Advice Paradise: Reading Plans for the New Year

“It’s a jungle out there. Disorder and confusion everywhere. No one seems to care.” Well, WE do! That’s why we started this column… Advice Paradise!


We’re not psychologists, counselors, therapists, or experts – we’re just fellow homeschoolers who are willing to offer a little friendly advice. Sometimes it helps to have a second opinion, and we’re here for you. The Advice Paradise team will answer questions on homeschooling, relationships, religion, and life in general. No question is too trivial. Just ask about anything you want to know! We promise to keep it simple and get straight to the point. In some cases, a bit of wit or sarcasm also does the trick.

Check out the following questions and see if any of them apply to you, or maybe you’ve been in the same situation and have some helpful advice to give someone else. Post a comment if you think you have a better answer!

This month we chose a few questions about books, to help you plan your reading list for the new year.

1. I understand this isn’t the only way to approach reading Tolkien’s work, but I would like to start with The Silmarilion although it seems rather complicated. What do you think of this idea?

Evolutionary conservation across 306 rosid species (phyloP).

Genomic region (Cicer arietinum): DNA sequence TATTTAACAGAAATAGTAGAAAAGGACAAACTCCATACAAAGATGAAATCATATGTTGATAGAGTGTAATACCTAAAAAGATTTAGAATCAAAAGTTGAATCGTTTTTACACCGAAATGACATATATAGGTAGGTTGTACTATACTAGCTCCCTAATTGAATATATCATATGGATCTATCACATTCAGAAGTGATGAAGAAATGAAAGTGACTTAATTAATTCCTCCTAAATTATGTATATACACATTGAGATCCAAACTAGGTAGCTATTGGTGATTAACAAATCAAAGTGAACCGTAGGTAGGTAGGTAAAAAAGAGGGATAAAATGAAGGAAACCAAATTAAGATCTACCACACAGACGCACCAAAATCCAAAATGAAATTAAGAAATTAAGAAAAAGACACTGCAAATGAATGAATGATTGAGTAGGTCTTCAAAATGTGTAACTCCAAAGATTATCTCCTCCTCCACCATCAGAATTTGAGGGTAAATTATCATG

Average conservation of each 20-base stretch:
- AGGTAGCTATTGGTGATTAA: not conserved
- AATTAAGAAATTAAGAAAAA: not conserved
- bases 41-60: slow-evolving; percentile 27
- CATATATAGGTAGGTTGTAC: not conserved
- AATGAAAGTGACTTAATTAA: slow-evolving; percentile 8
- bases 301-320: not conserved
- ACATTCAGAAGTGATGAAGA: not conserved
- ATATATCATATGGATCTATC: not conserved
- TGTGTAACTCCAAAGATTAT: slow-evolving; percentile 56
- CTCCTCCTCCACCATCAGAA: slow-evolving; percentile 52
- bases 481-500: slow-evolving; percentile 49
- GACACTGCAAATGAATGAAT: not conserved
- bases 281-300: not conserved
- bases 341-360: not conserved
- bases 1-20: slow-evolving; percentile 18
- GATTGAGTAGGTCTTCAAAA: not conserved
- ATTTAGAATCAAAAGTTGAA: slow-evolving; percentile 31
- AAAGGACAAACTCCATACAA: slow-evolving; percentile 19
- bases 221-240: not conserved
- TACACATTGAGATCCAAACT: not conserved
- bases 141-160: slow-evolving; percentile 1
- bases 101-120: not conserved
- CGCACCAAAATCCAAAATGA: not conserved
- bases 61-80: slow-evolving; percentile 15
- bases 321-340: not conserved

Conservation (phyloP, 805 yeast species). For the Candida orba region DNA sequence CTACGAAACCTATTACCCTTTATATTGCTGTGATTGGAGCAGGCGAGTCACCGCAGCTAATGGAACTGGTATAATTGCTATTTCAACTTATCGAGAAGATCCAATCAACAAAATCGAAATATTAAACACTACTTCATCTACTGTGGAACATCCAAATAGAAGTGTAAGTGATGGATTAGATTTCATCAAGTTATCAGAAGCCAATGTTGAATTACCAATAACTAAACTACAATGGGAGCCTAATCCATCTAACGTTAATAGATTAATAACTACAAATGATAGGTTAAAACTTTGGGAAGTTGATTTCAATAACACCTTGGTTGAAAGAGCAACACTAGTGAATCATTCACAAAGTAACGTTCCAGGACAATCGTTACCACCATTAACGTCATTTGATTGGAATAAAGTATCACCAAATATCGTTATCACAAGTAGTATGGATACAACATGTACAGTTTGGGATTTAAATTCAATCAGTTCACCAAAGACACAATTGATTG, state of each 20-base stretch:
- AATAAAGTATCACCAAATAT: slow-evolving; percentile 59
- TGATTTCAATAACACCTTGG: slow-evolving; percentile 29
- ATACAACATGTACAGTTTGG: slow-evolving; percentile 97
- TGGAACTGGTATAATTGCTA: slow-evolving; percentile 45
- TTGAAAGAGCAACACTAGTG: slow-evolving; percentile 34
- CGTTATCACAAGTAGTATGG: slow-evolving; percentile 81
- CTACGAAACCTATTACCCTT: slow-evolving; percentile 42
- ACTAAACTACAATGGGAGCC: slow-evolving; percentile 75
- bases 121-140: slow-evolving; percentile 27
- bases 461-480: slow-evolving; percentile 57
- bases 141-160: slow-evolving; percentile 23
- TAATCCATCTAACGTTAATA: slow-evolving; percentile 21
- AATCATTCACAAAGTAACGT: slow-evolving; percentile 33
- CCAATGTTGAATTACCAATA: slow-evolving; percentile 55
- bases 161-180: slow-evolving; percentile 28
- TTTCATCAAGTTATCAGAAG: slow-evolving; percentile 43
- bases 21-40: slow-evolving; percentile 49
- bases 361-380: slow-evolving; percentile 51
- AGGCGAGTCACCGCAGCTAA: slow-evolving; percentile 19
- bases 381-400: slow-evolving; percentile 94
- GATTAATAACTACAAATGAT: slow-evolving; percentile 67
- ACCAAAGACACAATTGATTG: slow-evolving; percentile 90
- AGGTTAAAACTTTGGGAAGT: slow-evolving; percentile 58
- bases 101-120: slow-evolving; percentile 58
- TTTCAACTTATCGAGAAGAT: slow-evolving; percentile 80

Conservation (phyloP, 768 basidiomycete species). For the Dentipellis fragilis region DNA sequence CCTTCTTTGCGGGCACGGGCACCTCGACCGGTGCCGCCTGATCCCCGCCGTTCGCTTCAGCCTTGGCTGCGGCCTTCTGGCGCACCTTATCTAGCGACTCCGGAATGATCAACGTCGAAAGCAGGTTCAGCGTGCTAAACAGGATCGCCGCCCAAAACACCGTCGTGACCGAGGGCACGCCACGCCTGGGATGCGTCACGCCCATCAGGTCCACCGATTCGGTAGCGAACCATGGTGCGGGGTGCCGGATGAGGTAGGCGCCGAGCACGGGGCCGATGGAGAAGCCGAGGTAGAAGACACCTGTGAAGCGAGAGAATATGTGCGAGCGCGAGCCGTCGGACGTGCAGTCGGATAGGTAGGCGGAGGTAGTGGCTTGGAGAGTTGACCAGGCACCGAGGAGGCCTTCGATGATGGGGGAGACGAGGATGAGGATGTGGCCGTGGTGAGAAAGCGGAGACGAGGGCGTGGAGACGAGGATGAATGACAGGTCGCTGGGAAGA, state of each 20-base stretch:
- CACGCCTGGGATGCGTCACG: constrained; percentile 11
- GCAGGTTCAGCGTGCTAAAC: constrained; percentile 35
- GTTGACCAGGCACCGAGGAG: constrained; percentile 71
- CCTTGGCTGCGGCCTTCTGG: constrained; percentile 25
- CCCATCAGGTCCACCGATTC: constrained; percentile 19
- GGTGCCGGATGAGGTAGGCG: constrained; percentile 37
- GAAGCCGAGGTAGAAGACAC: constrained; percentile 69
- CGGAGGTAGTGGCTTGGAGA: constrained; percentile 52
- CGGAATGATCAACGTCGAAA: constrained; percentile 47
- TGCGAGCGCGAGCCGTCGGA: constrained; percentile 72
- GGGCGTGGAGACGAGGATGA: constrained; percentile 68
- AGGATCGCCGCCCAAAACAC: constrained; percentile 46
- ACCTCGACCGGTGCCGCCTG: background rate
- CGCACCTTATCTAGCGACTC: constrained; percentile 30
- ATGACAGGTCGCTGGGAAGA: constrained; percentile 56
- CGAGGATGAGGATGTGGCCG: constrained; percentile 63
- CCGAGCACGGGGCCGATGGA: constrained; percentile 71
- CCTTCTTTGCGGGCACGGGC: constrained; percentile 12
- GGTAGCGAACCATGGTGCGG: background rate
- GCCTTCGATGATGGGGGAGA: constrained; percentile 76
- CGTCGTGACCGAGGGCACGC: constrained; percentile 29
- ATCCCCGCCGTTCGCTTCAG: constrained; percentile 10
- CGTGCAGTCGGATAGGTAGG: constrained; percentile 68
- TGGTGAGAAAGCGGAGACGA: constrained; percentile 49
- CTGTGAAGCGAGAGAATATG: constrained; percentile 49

It’s up to you. Tolkien really did his homework creating the backstory. However, The Silmarillion reads more like The Old Testament than a fantasy adventure novel. Reading The Hobbit and then The Lord of the Rings, you are slowly made aware of an immense amount of time, full of vague but important history. Imagine you are a child on holiday playing on the site of an ancient battlefield and you dig up a rusty dagger with a skeletal hand attached. This is a whole different experience than being an archeologist searching the area and finding the same thing while trying to bolster a thesis.

2. How can I get more cultured and qualified as a 16-year-old student?

Read Jane Austen novels. All of them, several times. This is true whether you’re a girl or a guy. Downloading them on Kindle makes it easy to look up and learn the meanings of archaic and obsolete words. An annotated edition with explanatory notes helps, too. Just make sure the books are unabridged (not shortened or altered in any way).

3. Can you name a simple book one can read to understand the scientific reasons why some people are skeptical that Darwinian evolution can explain the development of complex life on earth?

There are many excellent books on the topic, but The Evolution Handbook is the single largest in-depth collection of data on the subject. It contains hundreds of statements by prominent scientists, but no complicated math or science jargon. It’s written in easy-to-understand layman’s terms for 6th grade through high school and college. Available in paperback as well as Kindle, or you can read the book online for free.

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